Zinc Chloride

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zinc chloride

[′ziŋk ′klȯr‚īd]
(inorganic chemistry)
ZnCl2 Water- and alcohol-soluble, white, fire-hazardous crystals that melt at 290°C, and are irritating to the skin; used as a catalyst and in electroplating, wood preservation, textile processing, petroleum refining, medicine, and feed additives.
McGraw-Hill Dictionary of Scientific & Technical Terms, 6E, Copyright © 2003 by The McGraw-Hill Companies, Inc.
The following article is from The Great Soviet Encyclopedia (1979). It might be outdated or ideologically biased.

Zinc Chloride


ZnCl2, a white hygroscopic crystalline compound, with a density of 2.9 g/cm3, a melting point of 322°C, and a boiling point of 722°C. Its solubility in water is 79.8 percent (at 20°C). Concentrated solutions of zinc chloride are acidic. Zinc chloride is produced by dissolving zinc or zinc oxide in hydrochloric acid and then subjecting the solution to evaporation, by heating molten zinc in a stream of chlorine, or by other methods. It is used in calico printing and for the production of dental cements. It is also used as a wood preservative and to remove oxides from metal surfaces prior to welding.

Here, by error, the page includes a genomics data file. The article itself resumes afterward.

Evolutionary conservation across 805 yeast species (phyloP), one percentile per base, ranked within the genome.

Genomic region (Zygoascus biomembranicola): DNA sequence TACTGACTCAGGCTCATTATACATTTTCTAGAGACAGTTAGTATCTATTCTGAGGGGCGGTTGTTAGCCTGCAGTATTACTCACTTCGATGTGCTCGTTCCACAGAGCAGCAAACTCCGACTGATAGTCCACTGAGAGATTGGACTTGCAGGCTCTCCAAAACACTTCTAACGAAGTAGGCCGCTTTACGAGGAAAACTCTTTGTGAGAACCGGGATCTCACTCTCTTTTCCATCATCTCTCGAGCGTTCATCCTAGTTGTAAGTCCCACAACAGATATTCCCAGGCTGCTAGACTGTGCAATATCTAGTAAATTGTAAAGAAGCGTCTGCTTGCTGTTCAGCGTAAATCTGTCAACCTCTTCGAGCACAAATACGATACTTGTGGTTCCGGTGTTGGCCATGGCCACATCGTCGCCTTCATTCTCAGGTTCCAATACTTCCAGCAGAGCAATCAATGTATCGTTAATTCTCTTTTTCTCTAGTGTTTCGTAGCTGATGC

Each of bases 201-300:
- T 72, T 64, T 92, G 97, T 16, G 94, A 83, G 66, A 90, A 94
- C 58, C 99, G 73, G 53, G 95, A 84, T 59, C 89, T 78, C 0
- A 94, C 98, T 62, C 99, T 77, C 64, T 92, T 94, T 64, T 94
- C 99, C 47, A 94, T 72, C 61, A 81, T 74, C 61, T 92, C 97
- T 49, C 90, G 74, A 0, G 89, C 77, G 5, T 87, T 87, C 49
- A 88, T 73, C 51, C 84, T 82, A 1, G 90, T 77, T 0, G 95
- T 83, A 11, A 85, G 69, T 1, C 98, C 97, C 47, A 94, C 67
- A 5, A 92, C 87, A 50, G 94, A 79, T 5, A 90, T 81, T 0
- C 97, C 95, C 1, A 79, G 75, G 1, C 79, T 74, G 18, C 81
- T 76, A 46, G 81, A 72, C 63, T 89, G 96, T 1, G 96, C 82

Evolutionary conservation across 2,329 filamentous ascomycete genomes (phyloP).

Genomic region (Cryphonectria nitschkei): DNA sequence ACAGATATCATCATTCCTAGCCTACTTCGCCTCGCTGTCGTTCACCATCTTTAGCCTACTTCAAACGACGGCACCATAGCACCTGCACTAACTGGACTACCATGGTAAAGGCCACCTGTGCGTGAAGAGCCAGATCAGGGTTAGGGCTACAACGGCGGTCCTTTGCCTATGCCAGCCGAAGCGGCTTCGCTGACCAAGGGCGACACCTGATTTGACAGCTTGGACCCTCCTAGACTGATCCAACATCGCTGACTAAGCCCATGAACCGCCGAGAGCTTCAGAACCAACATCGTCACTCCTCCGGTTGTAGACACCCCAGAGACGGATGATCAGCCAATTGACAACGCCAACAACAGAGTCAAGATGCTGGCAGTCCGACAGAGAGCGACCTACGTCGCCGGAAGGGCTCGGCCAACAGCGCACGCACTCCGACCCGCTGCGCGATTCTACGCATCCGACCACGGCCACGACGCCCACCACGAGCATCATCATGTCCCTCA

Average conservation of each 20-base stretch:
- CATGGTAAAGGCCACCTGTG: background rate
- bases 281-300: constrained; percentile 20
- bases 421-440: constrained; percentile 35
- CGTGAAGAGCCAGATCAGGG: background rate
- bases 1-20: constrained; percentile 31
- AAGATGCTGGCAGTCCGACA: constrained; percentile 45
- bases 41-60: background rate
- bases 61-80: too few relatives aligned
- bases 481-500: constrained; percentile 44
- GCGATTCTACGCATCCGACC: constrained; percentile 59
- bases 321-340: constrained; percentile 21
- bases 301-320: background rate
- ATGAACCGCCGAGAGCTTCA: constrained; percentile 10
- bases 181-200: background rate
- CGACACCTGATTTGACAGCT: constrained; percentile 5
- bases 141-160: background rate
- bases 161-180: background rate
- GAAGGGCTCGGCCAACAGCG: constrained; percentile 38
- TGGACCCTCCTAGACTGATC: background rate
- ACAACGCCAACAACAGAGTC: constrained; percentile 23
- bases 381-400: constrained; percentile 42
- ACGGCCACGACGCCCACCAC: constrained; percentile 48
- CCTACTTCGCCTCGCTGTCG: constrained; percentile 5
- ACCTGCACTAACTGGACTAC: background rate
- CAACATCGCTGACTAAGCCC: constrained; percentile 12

See references under .
The Great Soviet Encyclopedia, 3rd Edition (1970-1979). © 2010 The Gale Group, Inc. All rights reserved.
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